From Vaux-le-Vicomte to Versailles, the buildings of Louis Le Vau shaped the image of French court society. None, however, has had as dramatic an effect as Mazarin's Collège (1661-70), the Parisian landmark that now houses the Institut de France. In this first English-language book on Louis XIV's celebrated architect, Hilary Ballon deftly portrays the brilliance and controversy of Le Vau's late career through an exploration of this masterpiece, a hybrid of baroque and classical styles. She tracks the design and construction of the Collège on the basis of splendid drawings, fully illustrated here, integrating into this account previously unknown dimensions of Le Vau's creative personality, his financial entanglements, and his feuds with government leaders.
The story of the Collège begins in 1661 with the death of Cardinal Mazarin, who left an extravagant sum of money for a school to be built in his memory. Le Vau responded with an ambitious architectural tribute intended to launch the development of Paris in a new artistic direction. As Ballon shows, many personal factors figured into the final product, including Le Vau's activities as a real estate developer and entrepreneur, and his explosive response to the Italian baroque master Gianlorenzo Bernini, who visited Paris in 1665. The project ended up significantly over budget, and officials charged Le Vau shortly after his death with embezzling funds. The chief minister, Jean-Baptiste Colbert, led the attack on Le Vau, turning the ethical scandal into an aesthetic crusade to maintain a "classical" look for central Paris.
By relating the intriguing context in which the Collège was created, Ballon explains why traditional definitions of the baroque and classical styles have failed to offer a cohesive understanding of the building. Her examination of the elements informing Le Vau's personal style and his relationship with Colbert brings into sharper focus the phenomenon of royal patronage and opens a new perspective on the development of French classicism at a turning point in Parisian architectural history.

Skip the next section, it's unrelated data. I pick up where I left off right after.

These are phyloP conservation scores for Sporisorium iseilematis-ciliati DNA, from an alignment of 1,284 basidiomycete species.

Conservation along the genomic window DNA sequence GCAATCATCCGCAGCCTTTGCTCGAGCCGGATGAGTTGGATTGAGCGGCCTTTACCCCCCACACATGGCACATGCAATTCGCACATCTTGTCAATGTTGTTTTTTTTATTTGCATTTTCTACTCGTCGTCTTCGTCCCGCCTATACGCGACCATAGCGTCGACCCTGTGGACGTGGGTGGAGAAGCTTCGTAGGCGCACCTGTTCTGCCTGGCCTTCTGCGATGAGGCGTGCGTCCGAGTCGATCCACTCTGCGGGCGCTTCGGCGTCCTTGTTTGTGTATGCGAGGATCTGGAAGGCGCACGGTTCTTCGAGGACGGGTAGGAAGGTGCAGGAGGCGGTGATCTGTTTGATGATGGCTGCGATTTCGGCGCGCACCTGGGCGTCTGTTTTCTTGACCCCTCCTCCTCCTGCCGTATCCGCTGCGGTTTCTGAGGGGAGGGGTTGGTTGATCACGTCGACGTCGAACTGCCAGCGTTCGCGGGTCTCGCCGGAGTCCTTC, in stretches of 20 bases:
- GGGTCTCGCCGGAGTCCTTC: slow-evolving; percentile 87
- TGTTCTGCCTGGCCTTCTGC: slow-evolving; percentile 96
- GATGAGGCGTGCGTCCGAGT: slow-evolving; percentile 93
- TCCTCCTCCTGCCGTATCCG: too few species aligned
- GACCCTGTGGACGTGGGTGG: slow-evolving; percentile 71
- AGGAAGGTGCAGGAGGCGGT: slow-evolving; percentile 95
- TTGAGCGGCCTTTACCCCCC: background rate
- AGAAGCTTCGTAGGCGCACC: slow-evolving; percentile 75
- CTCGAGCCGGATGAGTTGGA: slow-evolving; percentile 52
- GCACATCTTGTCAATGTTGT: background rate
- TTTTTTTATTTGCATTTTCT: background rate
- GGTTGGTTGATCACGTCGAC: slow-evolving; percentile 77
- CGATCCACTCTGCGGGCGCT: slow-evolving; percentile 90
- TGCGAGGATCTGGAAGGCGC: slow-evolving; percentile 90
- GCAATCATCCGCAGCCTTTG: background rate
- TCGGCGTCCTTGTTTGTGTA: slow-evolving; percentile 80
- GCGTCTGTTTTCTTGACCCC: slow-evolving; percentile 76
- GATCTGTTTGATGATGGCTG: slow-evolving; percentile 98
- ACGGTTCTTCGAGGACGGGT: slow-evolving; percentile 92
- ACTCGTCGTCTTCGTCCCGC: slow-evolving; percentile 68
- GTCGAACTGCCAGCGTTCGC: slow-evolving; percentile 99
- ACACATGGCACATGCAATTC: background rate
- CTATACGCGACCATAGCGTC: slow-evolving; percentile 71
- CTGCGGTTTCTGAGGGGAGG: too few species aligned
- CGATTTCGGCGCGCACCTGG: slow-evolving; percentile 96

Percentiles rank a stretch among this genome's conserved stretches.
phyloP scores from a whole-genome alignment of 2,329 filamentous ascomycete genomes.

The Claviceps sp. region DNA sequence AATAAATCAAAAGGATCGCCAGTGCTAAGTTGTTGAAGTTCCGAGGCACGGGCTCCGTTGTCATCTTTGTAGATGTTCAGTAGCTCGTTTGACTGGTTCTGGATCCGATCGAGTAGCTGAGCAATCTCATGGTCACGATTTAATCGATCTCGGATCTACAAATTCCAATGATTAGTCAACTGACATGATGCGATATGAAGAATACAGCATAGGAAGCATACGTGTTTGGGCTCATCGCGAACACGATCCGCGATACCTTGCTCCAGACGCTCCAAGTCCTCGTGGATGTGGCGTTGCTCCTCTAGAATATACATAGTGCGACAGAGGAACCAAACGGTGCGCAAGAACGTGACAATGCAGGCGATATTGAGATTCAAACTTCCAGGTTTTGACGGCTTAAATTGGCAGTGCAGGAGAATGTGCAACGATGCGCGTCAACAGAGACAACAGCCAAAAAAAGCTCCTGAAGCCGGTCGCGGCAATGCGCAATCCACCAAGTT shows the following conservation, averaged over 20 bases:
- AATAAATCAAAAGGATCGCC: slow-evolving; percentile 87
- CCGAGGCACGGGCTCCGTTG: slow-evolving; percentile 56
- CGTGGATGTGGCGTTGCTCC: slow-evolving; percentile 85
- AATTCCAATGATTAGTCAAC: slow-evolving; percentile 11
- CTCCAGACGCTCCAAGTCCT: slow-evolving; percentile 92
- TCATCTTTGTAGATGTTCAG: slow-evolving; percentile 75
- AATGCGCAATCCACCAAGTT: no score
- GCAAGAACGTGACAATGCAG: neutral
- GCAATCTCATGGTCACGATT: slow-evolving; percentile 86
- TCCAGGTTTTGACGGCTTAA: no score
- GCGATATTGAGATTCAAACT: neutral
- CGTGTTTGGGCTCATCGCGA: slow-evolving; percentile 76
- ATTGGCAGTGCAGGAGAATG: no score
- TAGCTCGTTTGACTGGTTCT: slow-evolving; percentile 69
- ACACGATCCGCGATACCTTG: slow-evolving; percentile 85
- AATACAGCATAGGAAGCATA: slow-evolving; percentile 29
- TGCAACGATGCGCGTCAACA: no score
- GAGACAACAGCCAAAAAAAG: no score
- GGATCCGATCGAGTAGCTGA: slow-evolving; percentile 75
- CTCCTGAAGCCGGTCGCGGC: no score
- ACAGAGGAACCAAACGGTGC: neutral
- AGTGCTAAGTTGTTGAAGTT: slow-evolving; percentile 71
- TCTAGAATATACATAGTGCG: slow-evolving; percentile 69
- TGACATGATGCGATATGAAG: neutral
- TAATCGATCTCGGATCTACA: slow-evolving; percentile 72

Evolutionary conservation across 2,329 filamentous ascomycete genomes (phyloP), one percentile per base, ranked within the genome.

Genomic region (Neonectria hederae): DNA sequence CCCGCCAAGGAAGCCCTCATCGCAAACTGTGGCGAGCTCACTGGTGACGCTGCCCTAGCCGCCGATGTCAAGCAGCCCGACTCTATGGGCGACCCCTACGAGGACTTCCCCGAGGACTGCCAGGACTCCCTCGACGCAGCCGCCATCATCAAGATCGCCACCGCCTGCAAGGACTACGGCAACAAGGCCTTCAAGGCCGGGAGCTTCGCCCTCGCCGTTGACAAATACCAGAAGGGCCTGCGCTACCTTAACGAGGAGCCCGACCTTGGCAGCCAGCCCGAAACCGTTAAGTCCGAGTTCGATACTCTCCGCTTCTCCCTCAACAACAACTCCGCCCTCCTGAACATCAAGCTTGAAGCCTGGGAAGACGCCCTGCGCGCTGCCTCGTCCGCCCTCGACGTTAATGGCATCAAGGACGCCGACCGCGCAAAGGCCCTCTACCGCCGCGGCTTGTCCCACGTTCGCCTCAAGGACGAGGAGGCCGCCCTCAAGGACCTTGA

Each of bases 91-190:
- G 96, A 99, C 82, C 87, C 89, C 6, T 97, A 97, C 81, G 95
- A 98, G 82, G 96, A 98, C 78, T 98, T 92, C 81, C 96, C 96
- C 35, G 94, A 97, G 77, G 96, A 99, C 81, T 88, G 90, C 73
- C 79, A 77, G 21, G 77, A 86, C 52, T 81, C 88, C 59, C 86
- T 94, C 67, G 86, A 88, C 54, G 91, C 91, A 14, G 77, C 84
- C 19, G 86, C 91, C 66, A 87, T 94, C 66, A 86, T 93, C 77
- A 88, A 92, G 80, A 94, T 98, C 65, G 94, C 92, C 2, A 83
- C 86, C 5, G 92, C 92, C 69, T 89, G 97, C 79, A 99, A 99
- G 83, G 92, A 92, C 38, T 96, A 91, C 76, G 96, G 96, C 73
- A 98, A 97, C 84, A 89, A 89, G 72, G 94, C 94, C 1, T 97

"It is a great strength of Hilary Ballon's book that, as sensitive as she is to minutiae of architectural style, she is constantly ready to relate Le Vau's buildings to their murky political and commercial context."--Keith Miller, Times Literary Supplement
"Less than a monograph on Le Vau, and more than one on the Collége des Quatre Nations (1661-1670), Ballon's book is an essay in the form of an open inquiry on the art and career of the architect."--Claude Mignot, Journal of the Society of Architectural Historians
"Ballon's probing questions, broad interests, and careful research should stimulate new reflection on many issues. In lucid and refreshingly jargon-free prose, Ballon has made a significant contribution that is also enjoyable to read."--Rochelle Ziskin, Journal of Modern History
"Hilary Ballon demonstrates with impressive skill that a purely stylistic approach to the architectural history of this period is inadequate for describing the precise ambitions, achievements, and oeuvre of a major architect. Her book enriches our understanding of Mazarin, Colbert, the early reign of Louis XIV, the extent and limits of Louis Quatorzian absolutism, and how buildings got built in the mid-seventeenth century."--Philip Benedict, Brown University
"Hilary Ballon does a superb job in identifying story lines, giving texture to her characters, and in presenting her findings in clear and interesting language and humor. Her challenges to the prevailing views of Mazarin and Colbert are invigorating and convincing. This is a book I would want to own."--Richard Cleary, University of Texas at Austin
File created: 11/18/2016